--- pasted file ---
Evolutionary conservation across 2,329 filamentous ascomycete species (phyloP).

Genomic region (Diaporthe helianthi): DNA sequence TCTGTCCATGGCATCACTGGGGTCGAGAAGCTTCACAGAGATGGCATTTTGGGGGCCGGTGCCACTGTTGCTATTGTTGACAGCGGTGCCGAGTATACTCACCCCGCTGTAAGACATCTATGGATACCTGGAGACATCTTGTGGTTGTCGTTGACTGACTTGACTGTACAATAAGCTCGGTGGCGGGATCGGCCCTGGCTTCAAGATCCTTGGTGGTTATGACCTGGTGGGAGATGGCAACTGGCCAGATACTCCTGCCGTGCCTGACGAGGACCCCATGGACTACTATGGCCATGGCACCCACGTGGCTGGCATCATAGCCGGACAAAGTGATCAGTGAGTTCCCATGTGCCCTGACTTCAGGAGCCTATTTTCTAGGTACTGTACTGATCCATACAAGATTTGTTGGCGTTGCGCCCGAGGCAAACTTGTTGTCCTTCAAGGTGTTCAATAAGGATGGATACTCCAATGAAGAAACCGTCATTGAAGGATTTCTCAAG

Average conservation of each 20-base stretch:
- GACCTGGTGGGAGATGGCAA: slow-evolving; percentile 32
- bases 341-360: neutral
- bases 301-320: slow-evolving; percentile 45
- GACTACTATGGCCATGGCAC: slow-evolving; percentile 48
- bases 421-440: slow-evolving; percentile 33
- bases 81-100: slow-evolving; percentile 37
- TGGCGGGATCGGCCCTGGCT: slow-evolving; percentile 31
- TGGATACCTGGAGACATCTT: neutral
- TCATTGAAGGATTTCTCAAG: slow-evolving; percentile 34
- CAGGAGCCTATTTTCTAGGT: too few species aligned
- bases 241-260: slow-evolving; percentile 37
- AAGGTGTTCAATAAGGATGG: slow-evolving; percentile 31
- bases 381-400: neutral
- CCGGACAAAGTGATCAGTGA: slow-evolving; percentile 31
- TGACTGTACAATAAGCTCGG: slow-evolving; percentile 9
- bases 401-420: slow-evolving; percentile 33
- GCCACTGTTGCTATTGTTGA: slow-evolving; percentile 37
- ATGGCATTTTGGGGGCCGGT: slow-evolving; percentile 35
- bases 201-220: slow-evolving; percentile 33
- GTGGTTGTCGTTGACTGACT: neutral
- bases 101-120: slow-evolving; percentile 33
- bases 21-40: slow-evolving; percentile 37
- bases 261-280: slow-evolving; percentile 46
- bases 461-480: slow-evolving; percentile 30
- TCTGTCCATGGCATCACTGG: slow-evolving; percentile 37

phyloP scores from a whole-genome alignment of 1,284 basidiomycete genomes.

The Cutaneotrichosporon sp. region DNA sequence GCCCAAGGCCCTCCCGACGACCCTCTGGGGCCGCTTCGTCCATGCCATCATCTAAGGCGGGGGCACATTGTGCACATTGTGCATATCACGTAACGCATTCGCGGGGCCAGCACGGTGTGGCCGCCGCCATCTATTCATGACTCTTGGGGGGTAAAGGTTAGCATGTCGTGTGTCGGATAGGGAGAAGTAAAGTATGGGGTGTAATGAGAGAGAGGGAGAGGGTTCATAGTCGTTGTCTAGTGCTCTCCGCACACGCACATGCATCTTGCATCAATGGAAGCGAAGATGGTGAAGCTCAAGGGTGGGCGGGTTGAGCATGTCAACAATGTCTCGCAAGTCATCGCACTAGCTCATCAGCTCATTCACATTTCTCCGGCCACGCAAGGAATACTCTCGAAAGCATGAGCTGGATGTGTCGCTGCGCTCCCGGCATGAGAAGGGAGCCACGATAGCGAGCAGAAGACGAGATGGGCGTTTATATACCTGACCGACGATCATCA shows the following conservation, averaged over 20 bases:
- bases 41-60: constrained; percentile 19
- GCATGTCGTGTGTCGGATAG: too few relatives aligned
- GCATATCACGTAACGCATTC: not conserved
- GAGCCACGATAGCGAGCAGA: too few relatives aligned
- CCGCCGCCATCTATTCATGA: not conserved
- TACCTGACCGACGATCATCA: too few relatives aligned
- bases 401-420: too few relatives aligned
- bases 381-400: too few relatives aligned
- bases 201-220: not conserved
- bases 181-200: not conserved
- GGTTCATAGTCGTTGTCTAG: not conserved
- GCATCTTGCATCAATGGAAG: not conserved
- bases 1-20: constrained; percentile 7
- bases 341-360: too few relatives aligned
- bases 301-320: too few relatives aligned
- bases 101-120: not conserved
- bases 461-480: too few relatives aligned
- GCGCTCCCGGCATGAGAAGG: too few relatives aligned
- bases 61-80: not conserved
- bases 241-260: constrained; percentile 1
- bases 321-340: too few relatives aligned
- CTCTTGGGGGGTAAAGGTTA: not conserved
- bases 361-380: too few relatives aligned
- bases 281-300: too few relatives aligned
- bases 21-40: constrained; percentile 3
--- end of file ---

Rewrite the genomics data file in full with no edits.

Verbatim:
Evolutionary conservation across 2,329 filamentous ascomycete species (phyloP).

Genomic region (Diaporthe helianthi): DNA sequence TCTGTCCATGGCATCACTGGGGTCGAGAAGCTTCACAGAGATGGCATTTTGGGGGCCGGTGCCACTGTTGCTATTGTTGACAGCGGTGCCGAGTATACTCACCCCGCTGTAAGACATCTATGGATACCTGGAGACATCTTGTGGTTGTCGTTGACTGACTTGACTGTACAATAAGCTCGGTGGCGGGATCGGCCCTGGCTTCAAGATCCTTGGTGGTTATGACCTGGTGGGAGATGGCAACTGGCCAGATACTCCTGCCGTGCCTGACGAGGACCCCATGGACTACTATGGCCATGGCACCCACGTGGCTGGCATCATAGCCGGACAAAGTGATCAGTGAGTTCCCATGTGCCCTGACTTCAGGAGCCTATTTTCTAGGTACTGTACTGATCCATACAAGATTTGTTGGCGTTGCGCCCGAGGCAAACTTGTTGTCCTTCAAGGTGTTCAATAAGGATGGATACTCCAATGAAGAAACCGTCATTGAAGGATTTCTCAAG

Average conservation of each 20-base stretch:
- GACCTGGTGGGAGATGGCAA: slow-evolving; percentile 32
- bases 341-360: neutral
- bases 301-320: slow-evolving; percentile 45
- GACTACTATGGCCATGGCAC: slow-evolving; percentile 48
- bases 421-440: slow-evolving; percentile 33
- bases 81-100: slow-evolving; percentile 37
- TGGCGGGATCGGCCCTGGCT: slow-evolving; percentile 31
- TGGATACCTGGAGACATCTT: neutral
- TCATTGAAGGATTTCTCAAG: slow-evolving; percentile 34
- CAGGAGCCTATTTTCTAGGT: too few species aligned
- bases 241-260: slow-evolving; percentile 37
- AAGGTGTTCAATAAGGATGG: slow-evolving; percentile 31
- bases 381-400: neutral
- CCGGACAAAGTGATCAGTGA: slow-evolving; percentile 31
- TGACTGTACAATAAGCTCGG: slow-evolving; percentile 9
- bases 401-420: slow-evolving; percentile 33
- GCCACTGTTGCTATTGTTGA: slow-evolving; percentile 37
- ATGGCATTTTGGGGGCCGGT: slow-evolving; percentile 35
- bases 201-220: slow-evolving; percentile 33
- GTGGTTGTCGTTGACTGACT: neutral
- bases 101-120: slow-evolving; percentile 33
- bases 21-40: slow-evolving; percentile 37
- bases 261-280: slow-evolving; percentile 46
- bases 461-480: slow-evolving; percentile 30
- TCTGTCCATGGCATCACTGG: slow-evolving; percentile 37

phyloP scores from a whole-genome alignment of 1,284 basidiomycete genomes.

The Cutaneotrichosporon sp. region DNA sequence GCCCAAGGCCCTCCCGACGACCCTCTGGGGCCGCTTCGTCCATGCCATCATCTAAGGCGGGGGCACATTGTGCACATTGTGCATATCACGTAACGCATTCGCGGGGCCAGCACGGTGTGGCCGCCGCCATCTATTCATGACTCTTGGGGGGTAAAGGTTAGCATGTCGTGTGTCGGATAGGGAGAAGTAAAGTATGGGGTGTAATGAGAGAGAGGGAGAGGGTTCATAGTCGTTGTCTAGTGCTCTCCGCACACGCACATGCATCTTGCATCAATGGAAGCGAAGATGGTGAAGCTCAAGGGTGGGCGGGTTGAGCATGTCAACAATGTCTCGCAAGTCATCGCACTAGCTCATCAGCTCATTCACATTTCTCCGGCCACGCAAGGAATACTCTCGAAAGCATGAGCTGGATGTGTCGCTGCGCTCCCGGCATGAGAAGGGAGCCACGATAGCGAGCAGAAGACGAGATGGGCGTTTATATACCTGACCGACGATCATCA shows the following conservation, averaged over 20 bases:
- bases 41-60: constrained; percentile 19
- GCATGTCGTGTGTCGGATAG: too few relatives aligned
- GCATATCACGTAACGCATTC: not conserved
- GAGCCACGATAGCGAGCAGA: too few relatives aligned
- CCGCCGCCATCTATTCATGA: not conserved
- TACCTGACCGACGATCATCA: too few relatives aligned
- bases 401-420: too few relatives aligned
- bases 381-400: too few relatives aligned
- bases 201-220: not conserved
- bases 181-200: not conserved
- GGTTCATAGTCGTTGTCTAG: not conserved
- GCATCTTGCATCAATGGAAG: not conserved
- bases 1-20: constrained; percentile 7
- bases 341-360: too few relatives aligned
- bases 301-320: too few relatives aligned
- bases 101-120: not conserved
- bases 461-480: too few relatives aligned
- GCGCTCCCGGCATGAGAAGG: too few relatives aligned
- bases 61-80: not conserved
- bases 241-260: constrained; percentile 1
- bases 321-340: too few relatives aligned
- CTCTTGGGGGGTAAAGGTTA: not conserved
- bases 361-380: too few relatives aligned
- bases 281-300: too few relatives aligned
- bases 21-40: constrained; percentile 3